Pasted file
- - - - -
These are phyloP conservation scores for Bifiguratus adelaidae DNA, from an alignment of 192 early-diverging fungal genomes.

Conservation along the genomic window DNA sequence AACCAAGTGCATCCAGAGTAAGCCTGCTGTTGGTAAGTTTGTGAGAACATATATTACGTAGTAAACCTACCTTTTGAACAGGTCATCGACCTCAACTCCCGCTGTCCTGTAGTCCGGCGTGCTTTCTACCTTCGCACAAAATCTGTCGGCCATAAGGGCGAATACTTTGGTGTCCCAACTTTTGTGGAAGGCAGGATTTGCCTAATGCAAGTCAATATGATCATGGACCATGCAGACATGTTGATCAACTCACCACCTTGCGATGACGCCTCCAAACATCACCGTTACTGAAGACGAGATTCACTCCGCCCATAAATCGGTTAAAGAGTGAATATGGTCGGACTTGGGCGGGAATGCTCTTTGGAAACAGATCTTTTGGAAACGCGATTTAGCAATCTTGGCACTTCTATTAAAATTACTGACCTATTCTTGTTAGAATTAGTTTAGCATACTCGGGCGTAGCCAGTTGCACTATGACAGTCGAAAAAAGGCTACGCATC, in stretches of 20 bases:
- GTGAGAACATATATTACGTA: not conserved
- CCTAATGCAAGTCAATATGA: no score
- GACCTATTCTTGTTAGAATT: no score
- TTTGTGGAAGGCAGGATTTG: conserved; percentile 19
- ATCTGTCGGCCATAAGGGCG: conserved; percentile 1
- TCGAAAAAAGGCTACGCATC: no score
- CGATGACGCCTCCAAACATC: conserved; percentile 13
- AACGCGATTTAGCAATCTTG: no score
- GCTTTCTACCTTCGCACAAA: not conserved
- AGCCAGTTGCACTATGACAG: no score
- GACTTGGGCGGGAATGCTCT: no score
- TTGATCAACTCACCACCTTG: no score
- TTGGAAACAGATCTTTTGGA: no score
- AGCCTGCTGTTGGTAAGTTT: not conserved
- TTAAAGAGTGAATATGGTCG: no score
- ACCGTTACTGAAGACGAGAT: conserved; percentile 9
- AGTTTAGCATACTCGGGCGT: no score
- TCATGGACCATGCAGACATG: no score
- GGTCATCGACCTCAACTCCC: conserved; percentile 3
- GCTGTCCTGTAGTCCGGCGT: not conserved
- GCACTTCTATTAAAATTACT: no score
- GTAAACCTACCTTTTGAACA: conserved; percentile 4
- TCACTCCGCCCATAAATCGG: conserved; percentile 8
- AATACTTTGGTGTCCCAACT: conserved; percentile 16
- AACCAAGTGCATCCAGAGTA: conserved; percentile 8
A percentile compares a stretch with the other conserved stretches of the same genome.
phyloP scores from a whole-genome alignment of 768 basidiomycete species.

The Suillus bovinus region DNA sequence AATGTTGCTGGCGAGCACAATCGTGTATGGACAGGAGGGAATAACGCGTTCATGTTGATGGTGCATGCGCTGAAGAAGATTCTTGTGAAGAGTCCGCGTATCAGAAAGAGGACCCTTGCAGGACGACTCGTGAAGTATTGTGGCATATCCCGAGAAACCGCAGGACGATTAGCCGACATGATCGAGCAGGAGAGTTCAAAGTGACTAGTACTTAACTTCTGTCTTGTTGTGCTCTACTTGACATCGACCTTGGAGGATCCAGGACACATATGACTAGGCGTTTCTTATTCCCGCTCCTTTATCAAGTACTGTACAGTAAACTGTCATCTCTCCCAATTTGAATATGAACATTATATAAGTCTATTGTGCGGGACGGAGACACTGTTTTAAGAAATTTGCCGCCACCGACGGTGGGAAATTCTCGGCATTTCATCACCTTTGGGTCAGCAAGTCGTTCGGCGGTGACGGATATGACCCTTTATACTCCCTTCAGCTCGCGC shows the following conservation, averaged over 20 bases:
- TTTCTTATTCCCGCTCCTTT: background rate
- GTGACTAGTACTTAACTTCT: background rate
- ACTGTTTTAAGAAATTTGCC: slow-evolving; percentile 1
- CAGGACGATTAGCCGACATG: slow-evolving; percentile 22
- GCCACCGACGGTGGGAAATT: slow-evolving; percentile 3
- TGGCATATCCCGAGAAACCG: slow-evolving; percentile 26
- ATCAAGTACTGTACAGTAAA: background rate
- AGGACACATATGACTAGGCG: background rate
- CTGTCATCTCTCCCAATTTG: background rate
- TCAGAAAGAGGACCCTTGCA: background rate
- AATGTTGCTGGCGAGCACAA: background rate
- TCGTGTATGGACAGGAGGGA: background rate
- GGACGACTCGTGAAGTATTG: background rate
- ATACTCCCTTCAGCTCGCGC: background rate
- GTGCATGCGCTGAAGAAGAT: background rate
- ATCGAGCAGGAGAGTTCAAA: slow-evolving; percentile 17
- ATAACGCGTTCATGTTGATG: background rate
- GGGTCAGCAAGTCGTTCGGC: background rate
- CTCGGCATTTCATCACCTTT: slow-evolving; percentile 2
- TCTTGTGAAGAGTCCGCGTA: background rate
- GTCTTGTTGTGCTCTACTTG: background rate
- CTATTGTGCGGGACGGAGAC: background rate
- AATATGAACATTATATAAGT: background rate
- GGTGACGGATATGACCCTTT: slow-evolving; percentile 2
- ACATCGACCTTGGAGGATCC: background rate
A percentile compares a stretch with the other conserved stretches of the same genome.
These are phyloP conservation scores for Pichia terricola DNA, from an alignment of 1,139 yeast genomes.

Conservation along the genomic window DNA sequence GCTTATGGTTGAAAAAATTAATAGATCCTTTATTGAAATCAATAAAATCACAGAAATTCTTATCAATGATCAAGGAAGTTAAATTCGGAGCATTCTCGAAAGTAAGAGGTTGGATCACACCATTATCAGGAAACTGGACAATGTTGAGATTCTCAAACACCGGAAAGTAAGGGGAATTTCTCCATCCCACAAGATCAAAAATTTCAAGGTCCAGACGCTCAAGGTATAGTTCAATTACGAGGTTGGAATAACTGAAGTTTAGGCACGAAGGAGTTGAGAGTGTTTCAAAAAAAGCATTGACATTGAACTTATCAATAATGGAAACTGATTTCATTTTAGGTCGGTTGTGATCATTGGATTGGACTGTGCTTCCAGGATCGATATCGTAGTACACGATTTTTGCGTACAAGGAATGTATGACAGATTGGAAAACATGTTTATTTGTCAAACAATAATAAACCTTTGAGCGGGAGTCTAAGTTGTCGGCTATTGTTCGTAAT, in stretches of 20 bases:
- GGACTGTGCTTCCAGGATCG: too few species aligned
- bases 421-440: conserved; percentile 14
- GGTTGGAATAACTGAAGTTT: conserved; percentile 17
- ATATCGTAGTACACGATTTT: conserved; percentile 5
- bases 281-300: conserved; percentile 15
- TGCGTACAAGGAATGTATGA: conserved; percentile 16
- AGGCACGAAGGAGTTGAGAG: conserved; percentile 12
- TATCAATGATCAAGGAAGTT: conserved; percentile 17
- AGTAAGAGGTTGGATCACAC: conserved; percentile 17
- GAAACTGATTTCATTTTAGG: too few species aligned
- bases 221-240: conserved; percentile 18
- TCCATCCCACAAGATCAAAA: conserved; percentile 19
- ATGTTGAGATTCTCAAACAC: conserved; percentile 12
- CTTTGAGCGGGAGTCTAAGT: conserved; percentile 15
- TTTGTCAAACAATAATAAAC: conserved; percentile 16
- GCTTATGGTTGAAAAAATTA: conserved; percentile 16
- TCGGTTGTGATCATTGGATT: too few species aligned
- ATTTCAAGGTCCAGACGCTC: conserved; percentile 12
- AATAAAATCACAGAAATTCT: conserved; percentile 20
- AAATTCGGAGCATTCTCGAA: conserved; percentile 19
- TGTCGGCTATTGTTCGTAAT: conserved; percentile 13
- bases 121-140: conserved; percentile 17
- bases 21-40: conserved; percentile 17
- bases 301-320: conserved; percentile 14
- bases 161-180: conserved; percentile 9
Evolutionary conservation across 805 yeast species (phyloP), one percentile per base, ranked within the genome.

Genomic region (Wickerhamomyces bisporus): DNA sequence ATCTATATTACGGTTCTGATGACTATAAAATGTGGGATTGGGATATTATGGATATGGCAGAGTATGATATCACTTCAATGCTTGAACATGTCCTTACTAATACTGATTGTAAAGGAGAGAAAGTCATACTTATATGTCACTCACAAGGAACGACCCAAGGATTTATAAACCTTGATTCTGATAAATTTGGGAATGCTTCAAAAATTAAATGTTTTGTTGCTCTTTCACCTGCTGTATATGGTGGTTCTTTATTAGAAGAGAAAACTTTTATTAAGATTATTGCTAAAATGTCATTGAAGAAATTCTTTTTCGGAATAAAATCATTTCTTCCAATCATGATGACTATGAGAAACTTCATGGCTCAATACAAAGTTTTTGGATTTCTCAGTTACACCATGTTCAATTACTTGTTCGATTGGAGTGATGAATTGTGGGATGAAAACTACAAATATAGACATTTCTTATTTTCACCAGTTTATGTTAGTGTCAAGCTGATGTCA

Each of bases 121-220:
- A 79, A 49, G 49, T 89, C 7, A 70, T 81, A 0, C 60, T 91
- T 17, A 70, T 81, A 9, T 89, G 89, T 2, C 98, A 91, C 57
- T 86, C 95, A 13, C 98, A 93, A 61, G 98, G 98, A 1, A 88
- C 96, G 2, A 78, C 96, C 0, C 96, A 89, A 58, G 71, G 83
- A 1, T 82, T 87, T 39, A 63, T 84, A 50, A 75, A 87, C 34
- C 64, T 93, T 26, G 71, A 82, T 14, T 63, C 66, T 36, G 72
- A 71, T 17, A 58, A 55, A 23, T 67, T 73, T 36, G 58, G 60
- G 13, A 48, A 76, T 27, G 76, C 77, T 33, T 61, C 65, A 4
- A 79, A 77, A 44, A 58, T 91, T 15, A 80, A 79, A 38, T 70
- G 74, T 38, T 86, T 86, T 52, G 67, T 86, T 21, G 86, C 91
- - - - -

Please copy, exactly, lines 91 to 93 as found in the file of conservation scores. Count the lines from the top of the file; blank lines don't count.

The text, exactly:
- A 1, T 82, T 87, T 39, A 63, T 84, A 50, A 75, A 87, C 34
- C 64, T 93, T 26, G 71, A 82, T 14, T 63, C 66, T 36, G 72
- A 71, T 17, A 58, A 55, A 23, T 67, T 73, T 36, G 58, G 60